The other day someone who knows I am in the computer business came to me with a very sick laptop (Gateway W340 with Intel graphics chip and Broadcom wireless). The machine was a fairly innocuous little guy that had some serious issues. I'll list them out:
- The operating system was Windows Vista (he did not want to shell out the money for Windows 7).
- There was a root kit.
- Numerous malware issues.
- Chock full 'o viruses.
- Wireless was flaky (at best).
- Machine was horribly slow (presumably because of the above).
My usual first steps are to boot into safe mode, run Combofix, run CCleaner, boot back into regular mode, run Malwarebytes, and then run the antivirus. After this was all complete the remaining symptoms were:
- Wireless was still flaky (at best).
- Machine was still slow.
After doing everything I (and the consultancy I work for) would have done, I determined that the best approach was to re-install the OS. Problem is, he couldn't find his restore discs and (as I mentioned earlier) he didn't want to shell out the money for Windows 7. This laptop was just going to be his spare laptop for home use (it was his primary laptop at work).
I decided it was time for an experiment. I knew the laptop had a restore partition so if I left that partition alone we could still restore the machine back to factory defaults (if he could find his restore discs). So...it was time to bring out the big guns. Said big guns? Ubuntu 10.04. I was fairly certain 10.04 would work like a champ on the machine. It did. But the big test would be when the user had the machine in his hands and put it to use.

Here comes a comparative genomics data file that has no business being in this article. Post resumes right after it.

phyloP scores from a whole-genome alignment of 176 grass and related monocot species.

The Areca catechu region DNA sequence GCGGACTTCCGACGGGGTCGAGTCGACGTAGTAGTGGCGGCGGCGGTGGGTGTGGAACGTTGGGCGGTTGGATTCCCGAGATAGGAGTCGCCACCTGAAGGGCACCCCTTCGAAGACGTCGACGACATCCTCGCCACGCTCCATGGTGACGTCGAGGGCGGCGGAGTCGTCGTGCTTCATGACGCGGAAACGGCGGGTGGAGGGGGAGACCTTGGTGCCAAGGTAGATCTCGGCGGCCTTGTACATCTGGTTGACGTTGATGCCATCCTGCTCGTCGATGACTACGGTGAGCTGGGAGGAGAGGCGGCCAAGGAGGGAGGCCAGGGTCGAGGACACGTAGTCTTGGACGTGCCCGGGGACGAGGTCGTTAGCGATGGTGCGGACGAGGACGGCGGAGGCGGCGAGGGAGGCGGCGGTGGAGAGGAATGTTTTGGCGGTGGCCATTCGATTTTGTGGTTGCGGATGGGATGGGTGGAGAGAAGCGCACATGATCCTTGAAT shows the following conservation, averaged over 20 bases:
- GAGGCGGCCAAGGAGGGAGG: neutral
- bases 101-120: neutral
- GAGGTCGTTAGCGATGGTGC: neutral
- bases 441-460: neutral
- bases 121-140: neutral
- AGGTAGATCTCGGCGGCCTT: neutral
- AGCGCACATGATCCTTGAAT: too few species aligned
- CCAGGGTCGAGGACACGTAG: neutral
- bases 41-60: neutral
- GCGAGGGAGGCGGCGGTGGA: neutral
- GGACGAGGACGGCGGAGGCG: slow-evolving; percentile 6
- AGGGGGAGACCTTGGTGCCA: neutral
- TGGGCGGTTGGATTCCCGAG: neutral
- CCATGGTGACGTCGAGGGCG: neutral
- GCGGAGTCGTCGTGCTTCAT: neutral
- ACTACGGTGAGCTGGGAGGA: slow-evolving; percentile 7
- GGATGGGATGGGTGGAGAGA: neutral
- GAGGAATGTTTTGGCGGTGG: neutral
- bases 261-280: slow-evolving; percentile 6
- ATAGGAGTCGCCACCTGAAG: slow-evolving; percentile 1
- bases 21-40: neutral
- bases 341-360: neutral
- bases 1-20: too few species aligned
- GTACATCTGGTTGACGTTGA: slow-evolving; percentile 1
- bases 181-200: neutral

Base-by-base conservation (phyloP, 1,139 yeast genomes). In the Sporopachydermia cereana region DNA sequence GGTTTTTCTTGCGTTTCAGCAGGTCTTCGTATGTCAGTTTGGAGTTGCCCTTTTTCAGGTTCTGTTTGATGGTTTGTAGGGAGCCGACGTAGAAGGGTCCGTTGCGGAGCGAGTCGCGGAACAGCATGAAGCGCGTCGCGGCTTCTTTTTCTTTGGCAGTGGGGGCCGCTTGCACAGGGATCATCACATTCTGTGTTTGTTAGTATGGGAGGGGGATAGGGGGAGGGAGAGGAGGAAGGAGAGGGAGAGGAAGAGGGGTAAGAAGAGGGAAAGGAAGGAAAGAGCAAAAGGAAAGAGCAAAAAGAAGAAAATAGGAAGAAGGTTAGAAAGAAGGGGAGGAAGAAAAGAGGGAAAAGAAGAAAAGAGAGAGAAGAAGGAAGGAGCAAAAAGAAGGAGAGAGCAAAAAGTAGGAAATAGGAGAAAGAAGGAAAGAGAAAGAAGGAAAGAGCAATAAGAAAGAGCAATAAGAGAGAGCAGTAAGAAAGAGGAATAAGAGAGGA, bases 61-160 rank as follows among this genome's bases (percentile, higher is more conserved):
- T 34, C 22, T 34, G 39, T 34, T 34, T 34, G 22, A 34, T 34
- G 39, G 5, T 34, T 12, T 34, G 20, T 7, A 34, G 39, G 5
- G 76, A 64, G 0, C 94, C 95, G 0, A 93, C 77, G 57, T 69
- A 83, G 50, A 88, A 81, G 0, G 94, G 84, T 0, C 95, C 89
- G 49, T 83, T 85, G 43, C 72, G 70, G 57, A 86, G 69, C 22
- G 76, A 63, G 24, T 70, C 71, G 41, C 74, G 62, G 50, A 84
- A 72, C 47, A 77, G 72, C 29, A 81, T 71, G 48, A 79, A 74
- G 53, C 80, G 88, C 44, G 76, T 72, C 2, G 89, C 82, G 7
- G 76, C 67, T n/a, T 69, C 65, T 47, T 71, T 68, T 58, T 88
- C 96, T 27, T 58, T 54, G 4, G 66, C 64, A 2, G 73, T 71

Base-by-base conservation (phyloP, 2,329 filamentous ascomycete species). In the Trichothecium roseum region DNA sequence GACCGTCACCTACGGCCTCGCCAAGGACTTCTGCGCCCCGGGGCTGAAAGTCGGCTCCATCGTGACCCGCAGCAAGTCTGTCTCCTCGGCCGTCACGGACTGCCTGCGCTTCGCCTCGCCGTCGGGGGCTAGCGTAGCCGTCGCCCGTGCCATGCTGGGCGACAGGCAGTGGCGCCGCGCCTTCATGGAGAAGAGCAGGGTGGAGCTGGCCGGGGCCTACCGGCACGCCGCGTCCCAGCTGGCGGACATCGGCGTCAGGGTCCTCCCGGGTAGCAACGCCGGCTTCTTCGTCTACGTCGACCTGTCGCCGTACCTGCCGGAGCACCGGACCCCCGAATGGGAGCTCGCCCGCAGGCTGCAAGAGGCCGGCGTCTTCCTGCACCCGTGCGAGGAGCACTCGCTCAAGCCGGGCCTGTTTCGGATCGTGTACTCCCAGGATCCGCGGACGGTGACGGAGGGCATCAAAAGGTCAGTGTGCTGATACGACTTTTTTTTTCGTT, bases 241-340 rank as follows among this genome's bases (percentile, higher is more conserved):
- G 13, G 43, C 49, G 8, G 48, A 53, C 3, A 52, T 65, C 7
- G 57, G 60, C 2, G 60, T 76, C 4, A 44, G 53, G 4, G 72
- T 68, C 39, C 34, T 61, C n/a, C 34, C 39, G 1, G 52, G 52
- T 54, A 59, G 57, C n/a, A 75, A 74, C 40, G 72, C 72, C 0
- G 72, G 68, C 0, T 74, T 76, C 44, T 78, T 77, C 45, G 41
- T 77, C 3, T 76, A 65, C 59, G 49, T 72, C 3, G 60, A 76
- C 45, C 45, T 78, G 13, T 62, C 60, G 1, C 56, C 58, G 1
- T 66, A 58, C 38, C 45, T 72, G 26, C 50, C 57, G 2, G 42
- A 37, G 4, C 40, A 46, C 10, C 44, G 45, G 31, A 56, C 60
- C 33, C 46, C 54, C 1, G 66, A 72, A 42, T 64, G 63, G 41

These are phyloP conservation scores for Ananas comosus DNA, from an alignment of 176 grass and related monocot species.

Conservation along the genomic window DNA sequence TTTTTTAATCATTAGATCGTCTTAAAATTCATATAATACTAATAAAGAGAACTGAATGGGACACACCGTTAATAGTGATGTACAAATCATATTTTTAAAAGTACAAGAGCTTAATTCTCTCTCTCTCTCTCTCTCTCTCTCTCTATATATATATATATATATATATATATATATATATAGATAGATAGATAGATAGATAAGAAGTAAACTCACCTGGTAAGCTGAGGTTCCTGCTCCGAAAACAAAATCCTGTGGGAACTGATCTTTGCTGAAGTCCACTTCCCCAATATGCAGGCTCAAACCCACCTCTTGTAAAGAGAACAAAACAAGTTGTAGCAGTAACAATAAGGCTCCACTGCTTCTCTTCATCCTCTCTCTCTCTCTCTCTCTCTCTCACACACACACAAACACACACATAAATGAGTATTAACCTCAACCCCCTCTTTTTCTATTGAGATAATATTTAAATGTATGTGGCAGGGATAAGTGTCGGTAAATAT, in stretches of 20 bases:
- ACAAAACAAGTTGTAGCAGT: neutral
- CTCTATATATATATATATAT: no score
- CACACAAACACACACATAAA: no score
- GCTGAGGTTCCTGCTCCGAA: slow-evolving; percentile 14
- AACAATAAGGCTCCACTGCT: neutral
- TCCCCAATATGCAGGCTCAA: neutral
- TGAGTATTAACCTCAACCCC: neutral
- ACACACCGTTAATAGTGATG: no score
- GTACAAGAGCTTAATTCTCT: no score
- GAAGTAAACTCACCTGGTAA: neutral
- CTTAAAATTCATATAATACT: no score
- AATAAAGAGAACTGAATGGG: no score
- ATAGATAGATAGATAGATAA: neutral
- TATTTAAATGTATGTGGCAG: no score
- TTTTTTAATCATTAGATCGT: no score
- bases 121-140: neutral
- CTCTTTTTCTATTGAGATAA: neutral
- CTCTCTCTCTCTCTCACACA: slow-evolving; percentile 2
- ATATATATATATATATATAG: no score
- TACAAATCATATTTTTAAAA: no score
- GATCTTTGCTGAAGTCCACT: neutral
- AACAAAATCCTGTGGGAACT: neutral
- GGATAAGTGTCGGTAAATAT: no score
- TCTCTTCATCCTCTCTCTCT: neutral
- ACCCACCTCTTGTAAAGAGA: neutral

Naturally, before I handed over the laptop, I made sure it had everything installed he would need for home use:
- The GIMP
- Google Chrome (he used Chrome when it was a Vista laptop)
- Empathy (for chatting)
- I also made sure Rhythmbox had everything it needed to connect with the Ubuntu One Music Store.
- Just for fun, I enabled Compiz, because I know the person would get a kick out of it.
Jack Wallen is an award-winning writer for Techrepublic and Linux.com. As an avid promoter/user of the Linux OS, Jack tries to convert as many users to open source as possible. His current favorite flavor of Linux is Bodhi Linux (a melding of Ubuntu and Enlightenment). When Jack isn't writing about Linux he is hard at work on his other writing career -- writing about zombies, various killers, super heroes, and just about everything else he can manipulate between the folds of reality. You can find Jack's books on Amazon, Barnes & Noble, and Smashwords. Outnumbered in his house one male to two females and three humans to six felines, Jack maintains his sanity by riding his mountain bike and working on his next books. For more news about Jack Wallen, visit his website Get Jack'd.